We spent the first night at a truck stop, and the next three between two Walmarts in Kelowna, and it was great. Since then, our family members have started Walmart Camping a bit, and we’ve done it several more times. Here are the pros and cons to staying at Walmart and truck stops:

Pro’s:

1. It’s Free. This is a major plus, especially if you’re just driving through a place, and you don’t need to spend much time there. It feels like a waste of money to book an RV park just to sleep.

2. It’s Last Minute. This could be seen as a con for some people, but the benefit of sleeping at Walmart is that you don’t have to book ahead. We like to drive until we feel like we’re done for the day, and then find the next Walmart or truck stop, and pack it in for the night. We don’t always know how far we want to make it, so booking ahead is a problem for travel days. Last minute stops allow us freedom in our traveling and make it much more relaxing than, “we’re so tired but we have to make it to that city where our booking is tonight,” or “it’s so early, and we could have kept driving for hours if we didn’t have this booking here.”

3. You can shop! We often need either a couple small grocery items, or something for the truck or trailer, and Walmart has it all. Most have a tire shop too, which is great for being on the road.

4. Starbucks. So far, at every Walmart we’ve stayed at, there has been a Starbucks within walking distance for me to go pick up my mobile order in the morning. It’s awesome. Not to mention, there are usually lots of other stores and restaurants nearby as well.

There are a few downsides too.

Cons:

1. You’re not level, or set up. Since you’re not unhooking your vehicle for any length of time or at all, or putting your jacks down (or shouldn’t be) you can’t level out, so we sometimes sleep with our heads or feet higher than we’d like. Just do your best to find a flat spot when you park in their designated area. You can’t set up full camp either, so you’re living in limbo a bit.

2. It can be bright and loud. As it’s meant to be an overnight thing, don’t plan to sleep in. Walmarts are always in high traffic areas, so there’s going to be noise from that. They also have bright lights that illuminate the lot overnight. Patrons start showing up early to shop as well. We’ve had some Walmart mornings where people park right by us and are walking past on either side to get into and out of the store. Truck stops will be loud as the semi’s are coming and going all through the night, and most drivers leave their trucks running while they sleep to control the temperature inside.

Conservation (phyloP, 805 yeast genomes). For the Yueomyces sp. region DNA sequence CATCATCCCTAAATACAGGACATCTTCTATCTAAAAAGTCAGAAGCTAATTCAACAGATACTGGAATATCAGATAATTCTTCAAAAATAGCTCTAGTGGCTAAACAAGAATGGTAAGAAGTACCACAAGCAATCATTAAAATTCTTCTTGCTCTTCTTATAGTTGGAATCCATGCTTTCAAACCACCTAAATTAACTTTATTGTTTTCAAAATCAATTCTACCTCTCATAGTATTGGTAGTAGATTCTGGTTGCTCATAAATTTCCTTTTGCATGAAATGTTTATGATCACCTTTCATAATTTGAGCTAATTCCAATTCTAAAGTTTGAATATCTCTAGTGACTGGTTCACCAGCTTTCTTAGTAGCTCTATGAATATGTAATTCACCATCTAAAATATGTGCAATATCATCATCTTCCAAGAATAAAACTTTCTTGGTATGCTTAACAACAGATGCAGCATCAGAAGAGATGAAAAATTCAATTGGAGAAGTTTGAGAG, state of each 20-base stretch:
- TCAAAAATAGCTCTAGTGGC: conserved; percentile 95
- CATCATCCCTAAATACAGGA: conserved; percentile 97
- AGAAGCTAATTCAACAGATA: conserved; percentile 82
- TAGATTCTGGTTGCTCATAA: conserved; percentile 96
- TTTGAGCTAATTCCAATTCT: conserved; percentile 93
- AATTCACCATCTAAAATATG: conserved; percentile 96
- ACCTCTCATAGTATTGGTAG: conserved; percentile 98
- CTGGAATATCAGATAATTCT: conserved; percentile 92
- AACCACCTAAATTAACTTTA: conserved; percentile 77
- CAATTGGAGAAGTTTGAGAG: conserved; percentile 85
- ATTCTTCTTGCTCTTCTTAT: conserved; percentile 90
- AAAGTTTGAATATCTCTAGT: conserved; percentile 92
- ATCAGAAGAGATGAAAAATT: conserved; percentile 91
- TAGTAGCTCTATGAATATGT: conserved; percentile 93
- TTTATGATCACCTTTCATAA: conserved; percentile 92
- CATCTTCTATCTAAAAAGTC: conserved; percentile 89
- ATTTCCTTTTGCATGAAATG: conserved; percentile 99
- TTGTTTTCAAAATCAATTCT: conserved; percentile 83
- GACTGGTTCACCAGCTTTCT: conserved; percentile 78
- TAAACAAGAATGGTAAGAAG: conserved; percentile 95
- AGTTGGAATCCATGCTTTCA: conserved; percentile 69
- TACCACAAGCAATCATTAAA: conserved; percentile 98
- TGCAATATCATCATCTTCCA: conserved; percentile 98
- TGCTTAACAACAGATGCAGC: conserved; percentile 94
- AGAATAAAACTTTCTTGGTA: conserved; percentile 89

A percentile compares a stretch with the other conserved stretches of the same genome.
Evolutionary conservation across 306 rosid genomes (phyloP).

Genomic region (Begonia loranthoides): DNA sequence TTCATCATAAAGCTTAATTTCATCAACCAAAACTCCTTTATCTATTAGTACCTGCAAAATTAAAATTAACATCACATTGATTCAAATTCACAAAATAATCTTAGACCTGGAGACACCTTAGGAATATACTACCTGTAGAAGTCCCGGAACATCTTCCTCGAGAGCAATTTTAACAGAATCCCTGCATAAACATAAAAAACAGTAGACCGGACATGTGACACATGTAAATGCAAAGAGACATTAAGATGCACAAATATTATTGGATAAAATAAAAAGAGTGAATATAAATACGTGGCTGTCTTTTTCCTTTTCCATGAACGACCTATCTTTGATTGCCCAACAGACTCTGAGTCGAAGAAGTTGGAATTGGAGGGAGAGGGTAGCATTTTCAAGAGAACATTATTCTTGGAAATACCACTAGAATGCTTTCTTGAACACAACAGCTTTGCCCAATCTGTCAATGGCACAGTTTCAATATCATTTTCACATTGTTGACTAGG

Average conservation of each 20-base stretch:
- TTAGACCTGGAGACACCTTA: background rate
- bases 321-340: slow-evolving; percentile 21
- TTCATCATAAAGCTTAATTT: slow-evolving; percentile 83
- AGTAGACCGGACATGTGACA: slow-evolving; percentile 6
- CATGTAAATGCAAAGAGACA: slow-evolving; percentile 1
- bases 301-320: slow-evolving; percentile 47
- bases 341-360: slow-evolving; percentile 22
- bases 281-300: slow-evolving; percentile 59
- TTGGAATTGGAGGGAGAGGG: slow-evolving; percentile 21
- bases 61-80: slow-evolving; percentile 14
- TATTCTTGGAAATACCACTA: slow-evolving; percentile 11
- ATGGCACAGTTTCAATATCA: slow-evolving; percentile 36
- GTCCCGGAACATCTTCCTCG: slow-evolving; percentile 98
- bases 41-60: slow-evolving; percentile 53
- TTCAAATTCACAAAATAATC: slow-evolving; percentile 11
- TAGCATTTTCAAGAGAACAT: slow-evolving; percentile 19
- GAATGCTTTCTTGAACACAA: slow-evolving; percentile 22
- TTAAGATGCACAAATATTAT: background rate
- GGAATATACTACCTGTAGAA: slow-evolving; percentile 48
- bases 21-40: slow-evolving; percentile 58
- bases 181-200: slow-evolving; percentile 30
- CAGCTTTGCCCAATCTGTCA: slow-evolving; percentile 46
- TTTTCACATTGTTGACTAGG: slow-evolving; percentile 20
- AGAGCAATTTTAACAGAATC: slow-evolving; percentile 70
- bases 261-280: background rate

3. You can’t leave your trailer there unattended and you shouldn’t unhook. (I know, in the picture just above we’re unhooked! On that day we did this to block the spot next to us because a super huge and loud motorhome bus had squeezed in beside us the night before and ruined our sleep and space. This is potentially another con – you have to deal with other RVers who may or may not be cool, but you do this at RV parks too). You’re really only supposed to spent one night, or maybe two, but they don’t want you actually camping in their lot. It’s meant to be an overnight rest stop.

That means that when we Walmart camp, we take the trailer behind us everywhere we go during the day. This gets to be a bit of a pain after a while. Walmart Camping is great for a few days, or for when you’re driving to and from your destination, but it’s not ideal for long term stays.

4. No hook-ups or dumps. This isn’t really that big of a con, but it needs to be mentioned. Make sure the appropriate tanks are full and empty before you go, and that you have a generator if you want power. There should be a dump at a service station in town somewhere. If you google it, you can find it, but it’s not likely to be at Walmart or close by.

Despite the short con list, the pros way over-deliver for us and we still camp at Walmart or truck stops on nearly every road trip.

We usually do steaks, or a nice meal for supper, and a pancake breakfast too, because who says you have to eat bad food just because you’re staying at Walmart?

One more brief, yet important point! Make sure you call ahead to ask for permission, because not all Walmarts allow camping! Many have terminated the offer due to people being idiots and leaving dog poop or trash behind, or even emptying their tanks in the lot! Who does that? Don’t be an idiot. Super-centres are a good bet to stay at, but we’ve gotten a courtesy ticket for staying at a Walmart in a mall before. Run inside to buy something or fuel up as a thank you if you’re sleeping at a truck stop.

Happy Walmart Camping!